Deadly reality of chronic rural health issues

CLARENCE Valley residents are more likely to die of avoidable diseases caused by smoking, drinking and obesity than Aussies living in capital city suburbs.

A special ARM Newsdesk analysis of public health data shows the long-term outlook for our region's residents is dire.

The Daily Examiner today reveals a set of shocking statistics as we ramp up our Fair Go for Clarence Valley campaign in the lead-up to the mooted July 2 double dissolution election.

We are calling for iron-clad federal guarantees on a range of issues including health, education and employment so we can have the same advantages and outcomes as metropolitan Australia.

An in-depth analysis of data from the Social Health Atlas of Australia reveals the following alarming health trends for our region.


At least 22.8% of Clarence Valley residents smoke compared to 14.5% in the region's closest capital city, Brisbane.


About 5.4% of our residents drink alcohol to excess. This figure is higher than Brisbane on 4.9%.


Almost one third of the Clarence Valley population is obese. At 31.9%, our obesity rate is higher than Brisbane's 25.2%.


Our avoidable cancer death rate of 121.5 per 100,000 residents from 2009 to 2012 was significantly higher than Brisbane's 93.6.


Deaths from avoidable heart disease in the same period hit 26.9 per 100,000 people in Clarence Valley. This was higher than Brisbane's rate of 25 per 100,000 residents.

The recent Medical Research and Rural Health - Garvan Report 2015 confirms that death rates from chronic and avoidable diseases increase the further you get from capital cities.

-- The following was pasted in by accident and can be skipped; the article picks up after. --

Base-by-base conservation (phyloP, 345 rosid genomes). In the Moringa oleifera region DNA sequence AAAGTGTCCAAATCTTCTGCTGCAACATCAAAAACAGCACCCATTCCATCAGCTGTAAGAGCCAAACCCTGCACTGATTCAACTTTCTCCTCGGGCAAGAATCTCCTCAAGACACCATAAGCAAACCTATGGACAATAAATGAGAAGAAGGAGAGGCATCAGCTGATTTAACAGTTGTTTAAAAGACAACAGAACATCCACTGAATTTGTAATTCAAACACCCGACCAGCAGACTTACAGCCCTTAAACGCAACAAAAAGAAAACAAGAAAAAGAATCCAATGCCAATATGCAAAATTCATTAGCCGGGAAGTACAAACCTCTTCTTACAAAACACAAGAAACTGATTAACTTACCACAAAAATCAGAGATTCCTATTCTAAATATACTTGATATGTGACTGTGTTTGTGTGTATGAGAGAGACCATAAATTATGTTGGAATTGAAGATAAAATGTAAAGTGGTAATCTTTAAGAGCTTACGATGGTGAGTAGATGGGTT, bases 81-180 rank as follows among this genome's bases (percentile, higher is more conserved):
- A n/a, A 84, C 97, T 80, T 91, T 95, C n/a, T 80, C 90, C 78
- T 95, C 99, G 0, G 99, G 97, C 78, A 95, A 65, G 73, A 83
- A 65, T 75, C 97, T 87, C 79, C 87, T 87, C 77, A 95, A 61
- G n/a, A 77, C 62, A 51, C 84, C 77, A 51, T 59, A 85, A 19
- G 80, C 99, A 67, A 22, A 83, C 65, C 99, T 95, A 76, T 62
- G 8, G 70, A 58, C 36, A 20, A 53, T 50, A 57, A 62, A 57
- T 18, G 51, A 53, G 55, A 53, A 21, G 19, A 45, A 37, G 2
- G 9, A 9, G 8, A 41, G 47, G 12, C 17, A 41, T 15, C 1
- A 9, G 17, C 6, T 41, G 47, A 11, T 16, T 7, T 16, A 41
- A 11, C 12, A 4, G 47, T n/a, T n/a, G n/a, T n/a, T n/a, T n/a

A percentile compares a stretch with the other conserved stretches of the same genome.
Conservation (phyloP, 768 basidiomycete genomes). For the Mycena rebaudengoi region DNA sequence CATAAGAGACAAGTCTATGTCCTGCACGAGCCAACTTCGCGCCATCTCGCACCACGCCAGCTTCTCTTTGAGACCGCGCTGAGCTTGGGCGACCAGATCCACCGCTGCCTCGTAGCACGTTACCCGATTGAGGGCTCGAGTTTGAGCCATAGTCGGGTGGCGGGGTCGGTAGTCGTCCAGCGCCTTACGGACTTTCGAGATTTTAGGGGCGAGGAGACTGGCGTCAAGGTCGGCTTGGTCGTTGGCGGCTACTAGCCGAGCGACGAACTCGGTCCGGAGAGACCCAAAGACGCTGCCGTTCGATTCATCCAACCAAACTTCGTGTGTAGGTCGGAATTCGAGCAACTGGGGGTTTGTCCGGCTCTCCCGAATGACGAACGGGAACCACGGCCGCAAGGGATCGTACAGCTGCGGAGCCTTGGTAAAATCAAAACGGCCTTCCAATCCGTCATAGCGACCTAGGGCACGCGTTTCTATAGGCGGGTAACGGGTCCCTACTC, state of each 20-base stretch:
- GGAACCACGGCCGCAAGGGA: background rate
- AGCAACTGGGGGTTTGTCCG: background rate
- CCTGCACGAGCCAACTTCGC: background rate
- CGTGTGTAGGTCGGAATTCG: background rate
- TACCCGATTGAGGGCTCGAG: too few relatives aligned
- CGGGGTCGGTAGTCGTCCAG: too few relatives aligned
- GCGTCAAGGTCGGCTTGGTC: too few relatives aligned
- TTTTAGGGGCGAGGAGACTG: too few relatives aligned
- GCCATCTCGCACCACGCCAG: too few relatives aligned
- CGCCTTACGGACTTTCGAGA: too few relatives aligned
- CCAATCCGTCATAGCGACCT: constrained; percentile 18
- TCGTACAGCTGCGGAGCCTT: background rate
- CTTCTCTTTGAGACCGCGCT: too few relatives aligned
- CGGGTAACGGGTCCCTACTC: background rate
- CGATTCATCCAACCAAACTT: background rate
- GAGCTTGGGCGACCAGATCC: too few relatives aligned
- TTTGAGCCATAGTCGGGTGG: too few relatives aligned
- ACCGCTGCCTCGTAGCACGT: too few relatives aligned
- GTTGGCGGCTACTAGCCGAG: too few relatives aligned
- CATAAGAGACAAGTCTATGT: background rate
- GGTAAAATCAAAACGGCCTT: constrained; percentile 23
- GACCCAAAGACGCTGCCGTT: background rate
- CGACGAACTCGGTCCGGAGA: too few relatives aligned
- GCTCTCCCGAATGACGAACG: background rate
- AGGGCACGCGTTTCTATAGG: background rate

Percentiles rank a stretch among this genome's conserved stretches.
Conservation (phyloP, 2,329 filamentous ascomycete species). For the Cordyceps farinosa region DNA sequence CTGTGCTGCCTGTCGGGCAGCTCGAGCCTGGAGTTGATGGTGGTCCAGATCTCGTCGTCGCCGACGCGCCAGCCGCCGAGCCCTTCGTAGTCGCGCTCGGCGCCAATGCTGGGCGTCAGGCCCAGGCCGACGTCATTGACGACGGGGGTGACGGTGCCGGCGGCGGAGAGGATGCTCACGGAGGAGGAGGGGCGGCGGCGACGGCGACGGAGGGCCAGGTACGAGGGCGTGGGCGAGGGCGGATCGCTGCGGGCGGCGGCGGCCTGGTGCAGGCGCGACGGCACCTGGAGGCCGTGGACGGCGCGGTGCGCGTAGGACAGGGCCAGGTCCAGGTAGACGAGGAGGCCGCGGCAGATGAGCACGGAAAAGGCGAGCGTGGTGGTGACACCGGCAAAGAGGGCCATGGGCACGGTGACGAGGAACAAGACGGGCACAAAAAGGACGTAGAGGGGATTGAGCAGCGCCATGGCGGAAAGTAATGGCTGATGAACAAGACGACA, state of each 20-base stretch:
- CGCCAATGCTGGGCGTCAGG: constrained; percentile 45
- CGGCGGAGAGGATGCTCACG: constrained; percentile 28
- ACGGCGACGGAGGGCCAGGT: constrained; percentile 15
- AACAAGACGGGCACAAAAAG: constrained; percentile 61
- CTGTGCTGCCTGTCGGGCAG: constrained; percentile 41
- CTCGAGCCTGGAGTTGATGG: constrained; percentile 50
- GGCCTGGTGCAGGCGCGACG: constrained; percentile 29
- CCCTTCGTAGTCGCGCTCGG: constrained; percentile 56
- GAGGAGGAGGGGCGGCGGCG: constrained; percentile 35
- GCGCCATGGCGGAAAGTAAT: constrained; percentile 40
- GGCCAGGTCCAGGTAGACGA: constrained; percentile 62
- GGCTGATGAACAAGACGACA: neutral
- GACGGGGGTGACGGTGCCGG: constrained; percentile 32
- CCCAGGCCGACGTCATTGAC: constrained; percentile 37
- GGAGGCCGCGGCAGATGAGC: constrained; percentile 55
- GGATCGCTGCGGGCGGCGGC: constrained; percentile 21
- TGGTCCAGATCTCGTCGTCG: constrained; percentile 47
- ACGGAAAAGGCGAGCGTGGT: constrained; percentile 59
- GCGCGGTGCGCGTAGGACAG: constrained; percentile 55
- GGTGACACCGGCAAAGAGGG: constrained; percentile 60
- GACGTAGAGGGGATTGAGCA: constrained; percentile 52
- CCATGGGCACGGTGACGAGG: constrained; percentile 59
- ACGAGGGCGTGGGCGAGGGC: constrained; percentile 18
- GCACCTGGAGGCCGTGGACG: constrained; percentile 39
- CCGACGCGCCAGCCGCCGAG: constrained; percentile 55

The Garvan Research Foundation found regional areas also had steeper rates of high blood pressure, diabetes and mental health problems.

The report reveals many reasons for the health disparities, but most of them revolve around a set of social factors that include smaller household incomes, higher risk jobs such as mining and farming, a lack of similar specialist medical services compared to metropolitan Australia and the higher cost of transporting healthy foods such as fresh fruit and vegies to our region.

"The foundation of all good policy is a solid information base and a good understanding of the realities facing any sector of the population," Garvan chief executive Andrew Giles said.

Australian Medical Association vice-president Dr Stephen Parnis agreed, saying it would take long-term commitments from successive governments to reverse the Clarence Valley's negative health trends.

Dr Parnis said the first step towards bridging the gaps was ensuring our region had the same health services as those available to capital city residents.

"We (the AMA) are always the first to acknowledge the data that shows nearly every health outcome is worse the further you are from a capital city," Dr Parnis said.

"We recently increased our recommendation to the government that a third of the nation's medical student intake be from a country area.

"We've also talked about regional training networks so when doctors are training to be specialists, they spend as much time as possible in a certain region because it promotes familiarity and helps them put down roots."

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